Hedge Funds Are Buying Corning Incorporated (GLW)

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Corning Incorporated (NYSE:GLW) has seen increased interest from one segment of the market lately.

At the moment, there are tons of metrics market participants can use to monitor the equity markets. Two of the most innovative are hedge fund and insider trading movement. At Insider Monkey, our research analyses have shown that, historically, those who follow the best picks of the best investment managers can outclass their index-focused peers by a superb margin (see just how much).

Just as crucial, bullish insider trading activity is another way to analyze the financial markets. Just as you’d expect, there are lots of reasons for an executive to get rid of shares of his or her company, but only one, very clear reason why they would behave bullishly. Various empirical studies have demonstrated the market-beating potential of this tactic if “monkeys” know what to do (learn more here).

What’s more, we’re going to discuss the latest info about Corning Incorporated (NYSE:GLW).

How have hedgies been trading Corning Incorporated (NYSE:GLW)?

At Q2’s end, a total of 43 of the hedge funds we track were bullish in this stock, a change of 8% from one quarter earlier. With the smart money’s capital changing hands, there exists a few key hedge fund managers who were upping their holdings considerably.

Corning Incorporated (NYSE:GLW)Out of the hedge funds we follow, Peter Rathjens Bruce Clarke and John Campbell’s Arrowstreet Capital had the biggest position in Corning Incorporated (NYSE:GLW), worth close to $250.6 million, comprising 1.9% of its total 13F portfolio. On Arrowstreet Capital’s heels is Yacktman Asset Management, managed by Donald Yacktman, which held a $208.8 million position; the fund has 1% of its 13F portfolio invested in the stock. Other hedgies with similar optimism include Jim Simons’s Renaissance Technologies, Phill Gross and Robert Atchinson’s Adage Capital Management and Daniel Bubis’s Tetrem Capital Management.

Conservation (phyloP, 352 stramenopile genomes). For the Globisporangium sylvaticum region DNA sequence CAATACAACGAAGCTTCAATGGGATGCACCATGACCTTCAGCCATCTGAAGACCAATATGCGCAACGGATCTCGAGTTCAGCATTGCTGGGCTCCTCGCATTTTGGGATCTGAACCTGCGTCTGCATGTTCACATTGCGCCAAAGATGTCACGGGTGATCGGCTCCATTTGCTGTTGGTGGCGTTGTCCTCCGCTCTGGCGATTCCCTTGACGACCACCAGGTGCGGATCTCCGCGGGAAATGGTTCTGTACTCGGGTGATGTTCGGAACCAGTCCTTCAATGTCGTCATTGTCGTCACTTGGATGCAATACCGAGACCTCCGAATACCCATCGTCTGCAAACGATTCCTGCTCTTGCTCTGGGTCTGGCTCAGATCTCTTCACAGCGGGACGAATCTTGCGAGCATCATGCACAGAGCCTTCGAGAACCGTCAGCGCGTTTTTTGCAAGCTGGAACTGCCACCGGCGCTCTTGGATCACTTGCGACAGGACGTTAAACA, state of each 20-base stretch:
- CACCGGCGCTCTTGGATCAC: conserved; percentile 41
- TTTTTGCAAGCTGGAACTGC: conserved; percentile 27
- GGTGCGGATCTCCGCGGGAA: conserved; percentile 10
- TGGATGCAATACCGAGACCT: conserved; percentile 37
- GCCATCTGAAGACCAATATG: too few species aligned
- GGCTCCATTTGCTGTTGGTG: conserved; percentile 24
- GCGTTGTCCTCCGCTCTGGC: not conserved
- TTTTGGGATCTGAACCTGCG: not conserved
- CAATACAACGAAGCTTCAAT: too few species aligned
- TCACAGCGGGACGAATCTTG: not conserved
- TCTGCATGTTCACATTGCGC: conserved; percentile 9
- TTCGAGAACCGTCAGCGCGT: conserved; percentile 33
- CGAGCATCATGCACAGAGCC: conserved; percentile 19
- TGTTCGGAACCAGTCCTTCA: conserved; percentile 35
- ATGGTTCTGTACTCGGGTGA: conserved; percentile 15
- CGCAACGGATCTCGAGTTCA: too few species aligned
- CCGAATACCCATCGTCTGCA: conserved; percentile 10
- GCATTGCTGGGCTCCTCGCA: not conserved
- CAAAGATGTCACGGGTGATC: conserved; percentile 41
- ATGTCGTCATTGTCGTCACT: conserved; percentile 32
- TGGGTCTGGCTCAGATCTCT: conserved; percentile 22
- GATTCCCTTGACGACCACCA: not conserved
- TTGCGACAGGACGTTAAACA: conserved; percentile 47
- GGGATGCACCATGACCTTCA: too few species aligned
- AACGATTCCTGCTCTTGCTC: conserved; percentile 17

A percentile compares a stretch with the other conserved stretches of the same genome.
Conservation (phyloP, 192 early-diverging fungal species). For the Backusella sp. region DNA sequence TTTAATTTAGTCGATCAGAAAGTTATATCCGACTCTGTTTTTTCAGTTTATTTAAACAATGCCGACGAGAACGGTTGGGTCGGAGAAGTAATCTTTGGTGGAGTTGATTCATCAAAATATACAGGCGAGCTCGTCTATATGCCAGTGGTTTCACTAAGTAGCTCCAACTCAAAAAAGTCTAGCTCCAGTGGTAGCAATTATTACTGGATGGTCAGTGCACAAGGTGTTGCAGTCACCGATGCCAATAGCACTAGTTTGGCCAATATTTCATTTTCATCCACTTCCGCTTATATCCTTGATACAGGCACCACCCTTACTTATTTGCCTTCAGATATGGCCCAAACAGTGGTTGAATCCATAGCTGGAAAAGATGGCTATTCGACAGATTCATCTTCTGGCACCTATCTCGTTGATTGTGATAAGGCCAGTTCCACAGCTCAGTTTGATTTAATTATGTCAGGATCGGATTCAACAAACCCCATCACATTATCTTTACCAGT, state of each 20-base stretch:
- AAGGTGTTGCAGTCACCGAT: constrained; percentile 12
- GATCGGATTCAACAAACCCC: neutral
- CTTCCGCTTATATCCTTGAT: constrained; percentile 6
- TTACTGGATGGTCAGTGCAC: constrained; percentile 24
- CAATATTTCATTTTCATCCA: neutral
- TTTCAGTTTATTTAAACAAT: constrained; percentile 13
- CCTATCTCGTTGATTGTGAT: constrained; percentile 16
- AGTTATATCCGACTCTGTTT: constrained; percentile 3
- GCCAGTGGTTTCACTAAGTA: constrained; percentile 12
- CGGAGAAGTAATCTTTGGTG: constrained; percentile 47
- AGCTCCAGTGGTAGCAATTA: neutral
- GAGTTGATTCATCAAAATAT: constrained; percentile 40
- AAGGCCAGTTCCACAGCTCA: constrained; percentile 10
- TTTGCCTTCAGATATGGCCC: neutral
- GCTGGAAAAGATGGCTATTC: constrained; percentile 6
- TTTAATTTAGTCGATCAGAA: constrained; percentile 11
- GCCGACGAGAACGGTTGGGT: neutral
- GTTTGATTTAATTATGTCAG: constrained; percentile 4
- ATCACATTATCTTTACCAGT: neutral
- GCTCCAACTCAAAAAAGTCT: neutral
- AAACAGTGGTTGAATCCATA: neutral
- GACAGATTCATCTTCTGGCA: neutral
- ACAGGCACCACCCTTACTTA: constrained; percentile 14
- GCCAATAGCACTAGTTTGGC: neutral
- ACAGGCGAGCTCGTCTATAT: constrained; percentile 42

As aggregate interest spiked, particular hedge funds were breaking ground themselves. Arrowstreet Capital, managed by Peter Rathjens Bruce Clarke and John Campbell, established the most valuable position in Corning Incorporated (NYSE:GLW). Arrowstreet Capital had 250.6 million invested in the company at the end of the quarter. Donald Yacktman’s Yacktman Asset Management also initiated a $208.8 million position during the quarter. The following funds were also among the new GLW investors: Jim Simons’s Renaissance Technologies, Phill Gross and Robert Atchinson’s Adage Capital Management, and Daniel Bubis’s Tetrem Capital Management.

What do corporate executives and insiders think about Corning Incorporated (NYSE:GLW)?

Bullish insider trading is best served when the primary stock in question has seen transactions within the past six months. Over the latest 180-day time frame, Corning Incorporated (NYSE:GLW) has experienced zero unique insiders purchasing, and zero insider sales (see the details of insider trades here).

We’ll also take a look at the relationship between both of these indicators in other stocks similar to Corning Incorporated (NYSE:GLW). These stocks are Molex Incorporated (NASDAQ:MOLX), LG Display Co Ltd. (ADR) (NYSE:LPL), Amphenol Corporation (NYSE:APH), Kyocera Corporation (ADR) (NYSE:KYO), and TE Connectivity Ltd. (NYSE:TEL). This group of stocks are the members of the diversified electronics industry and their market caps resemble GLW’s market cap.

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